New Zealand First is refusing to return National's calls offering preliminary coalition discussions prior to the special votes being counted.
Party leader Winston Peters said last week he would not be deciding who to negotiate with until 7 October, when the election result is finalised. He wants negotiations with New Zealand First to be concluded five days later, on 12 October.
National Party leader Bill English told RNZ's Morning Report that deadline "looks pretty tight" and preliminary discussions before 7 October would be helpful.
"On the one side [New Zealand First] have got to deal with the Greens and with Labour ... at the same time as deal with National. That's why getting all of that done in four or five days looks a bit of an ask."
However, Mr Peters appeared to be sticking to what he had said last week, Mr English said.
"I gave him a call yesterday, didn't get a response.
"We will get on and prepare ourselves for what would need to be a very fast-paced negotiation."
New Zealand First said "media reports" that Mr Peters had not responded to Mr English were "simply false".
"Mr English left a voice message on Mr Peters' phone last evening, suggesting the two talk this week," the party said in a statement.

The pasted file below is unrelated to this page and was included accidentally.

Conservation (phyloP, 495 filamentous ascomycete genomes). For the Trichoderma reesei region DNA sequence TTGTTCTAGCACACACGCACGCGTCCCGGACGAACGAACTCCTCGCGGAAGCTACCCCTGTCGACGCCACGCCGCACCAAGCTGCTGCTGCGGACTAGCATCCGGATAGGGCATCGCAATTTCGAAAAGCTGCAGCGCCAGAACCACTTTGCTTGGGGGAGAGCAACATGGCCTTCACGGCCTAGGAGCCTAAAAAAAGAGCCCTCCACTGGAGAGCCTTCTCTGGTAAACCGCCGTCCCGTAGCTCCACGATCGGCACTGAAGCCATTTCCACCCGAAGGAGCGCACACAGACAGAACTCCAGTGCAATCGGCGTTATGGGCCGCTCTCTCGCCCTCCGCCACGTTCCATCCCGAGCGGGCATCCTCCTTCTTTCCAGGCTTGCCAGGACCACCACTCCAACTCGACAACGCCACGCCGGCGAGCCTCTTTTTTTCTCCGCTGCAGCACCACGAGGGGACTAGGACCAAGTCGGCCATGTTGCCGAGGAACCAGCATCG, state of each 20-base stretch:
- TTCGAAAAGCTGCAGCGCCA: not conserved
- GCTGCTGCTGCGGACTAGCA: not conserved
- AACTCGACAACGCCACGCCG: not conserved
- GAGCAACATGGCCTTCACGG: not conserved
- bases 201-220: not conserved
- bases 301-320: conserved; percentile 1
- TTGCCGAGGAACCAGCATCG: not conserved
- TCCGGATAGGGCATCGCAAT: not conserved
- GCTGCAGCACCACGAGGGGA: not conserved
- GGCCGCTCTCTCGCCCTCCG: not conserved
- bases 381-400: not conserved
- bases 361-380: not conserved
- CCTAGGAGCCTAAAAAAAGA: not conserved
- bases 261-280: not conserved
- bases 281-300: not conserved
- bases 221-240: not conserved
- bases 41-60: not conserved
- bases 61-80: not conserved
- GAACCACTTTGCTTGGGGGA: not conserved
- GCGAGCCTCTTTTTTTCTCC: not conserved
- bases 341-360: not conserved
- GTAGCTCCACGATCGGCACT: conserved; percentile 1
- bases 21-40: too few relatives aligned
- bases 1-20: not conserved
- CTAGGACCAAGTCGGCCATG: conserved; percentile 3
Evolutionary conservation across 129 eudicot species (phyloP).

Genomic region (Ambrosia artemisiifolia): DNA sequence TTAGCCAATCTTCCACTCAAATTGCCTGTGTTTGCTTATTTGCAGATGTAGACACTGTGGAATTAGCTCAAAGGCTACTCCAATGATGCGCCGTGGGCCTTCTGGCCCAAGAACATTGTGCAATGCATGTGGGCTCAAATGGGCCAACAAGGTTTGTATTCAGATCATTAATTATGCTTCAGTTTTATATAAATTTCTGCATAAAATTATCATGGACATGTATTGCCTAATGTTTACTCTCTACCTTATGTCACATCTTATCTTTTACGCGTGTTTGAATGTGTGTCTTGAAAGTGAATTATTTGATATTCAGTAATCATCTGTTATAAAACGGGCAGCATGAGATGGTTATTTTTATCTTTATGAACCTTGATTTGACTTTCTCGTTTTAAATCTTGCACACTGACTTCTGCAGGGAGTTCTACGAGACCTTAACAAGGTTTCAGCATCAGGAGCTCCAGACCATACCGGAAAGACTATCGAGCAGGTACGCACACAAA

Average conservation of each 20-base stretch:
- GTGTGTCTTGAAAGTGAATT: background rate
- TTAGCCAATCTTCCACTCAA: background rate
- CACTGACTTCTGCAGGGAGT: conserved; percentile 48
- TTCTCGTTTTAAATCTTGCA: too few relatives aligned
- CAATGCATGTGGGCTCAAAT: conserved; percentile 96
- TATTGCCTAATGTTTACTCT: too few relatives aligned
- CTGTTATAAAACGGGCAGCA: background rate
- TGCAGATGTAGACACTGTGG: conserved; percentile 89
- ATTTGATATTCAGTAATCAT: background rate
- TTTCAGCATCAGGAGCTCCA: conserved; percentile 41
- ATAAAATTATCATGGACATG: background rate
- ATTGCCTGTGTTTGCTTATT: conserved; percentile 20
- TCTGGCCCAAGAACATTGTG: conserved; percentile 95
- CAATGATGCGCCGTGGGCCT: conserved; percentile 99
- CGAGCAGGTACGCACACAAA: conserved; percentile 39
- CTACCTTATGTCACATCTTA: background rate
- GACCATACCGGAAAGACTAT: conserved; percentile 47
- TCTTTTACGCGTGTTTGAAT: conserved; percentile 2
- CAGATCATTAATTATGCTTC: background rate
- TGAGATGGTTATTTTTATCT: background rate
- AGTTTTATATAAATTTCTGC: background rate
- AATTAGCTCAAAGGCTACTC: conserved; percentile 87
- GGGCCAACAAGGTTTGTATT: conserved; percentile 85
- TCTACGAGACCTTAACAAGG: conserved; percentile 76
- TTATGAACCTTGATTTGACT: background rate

"As one would expect, Mr Peters has already responded to Mr English by phone.
"Third, preliminary talks will proceed this week when arrangements suitable to both parties are concluded."
Could Greens go Blue?
Despite the difficulty in getting discussions underway, Mr Peters had been "much clearer than the Greens" about who he was prepared to negotiate with, Mr English said.
Over the weekend, National's deputy leader Paula Bennett said her party would like to talk to the Greens about a possible coalition.
Former National prime minister Jim Bolger told TVNZ yesterday the Greens had a responsibility to do so.
However, there were no plans yet to talk to the Green Party, Mr English said.
"We're yet to see the Greens give a clear indication that they would want a serious negotiation."
Former Green Party MP Nandor Tanczos said the strongest push for a National-Green coalition was coming from those within National looking to weaken Winston Peters' position as kingmaker.
The Greens had run their whole campaign on the basis that they were going to support Labour to change the government and it would be "dishonest" to enter an agreement with National now, he said.
However, he believed it was a possibility the Greens should consider for future elections, as aligning themselves with only Labour was "a dead-end".
"They do well when Labour does poorly, but as soon as Labour does well then the Greens go down," he said.
"Labour will always be the preferred party but the Greens have to be open to having a discussion with the other side as well."
Being positioned as "left of Labour" also misrepresented what the Greens stood for, Mr Tanczos said.
"Green issues aren't really represented on a simple line between left and right. We need to redefine politics as a ... left-right-green triangle and then green politics start to make sense in relation to both Labour and National."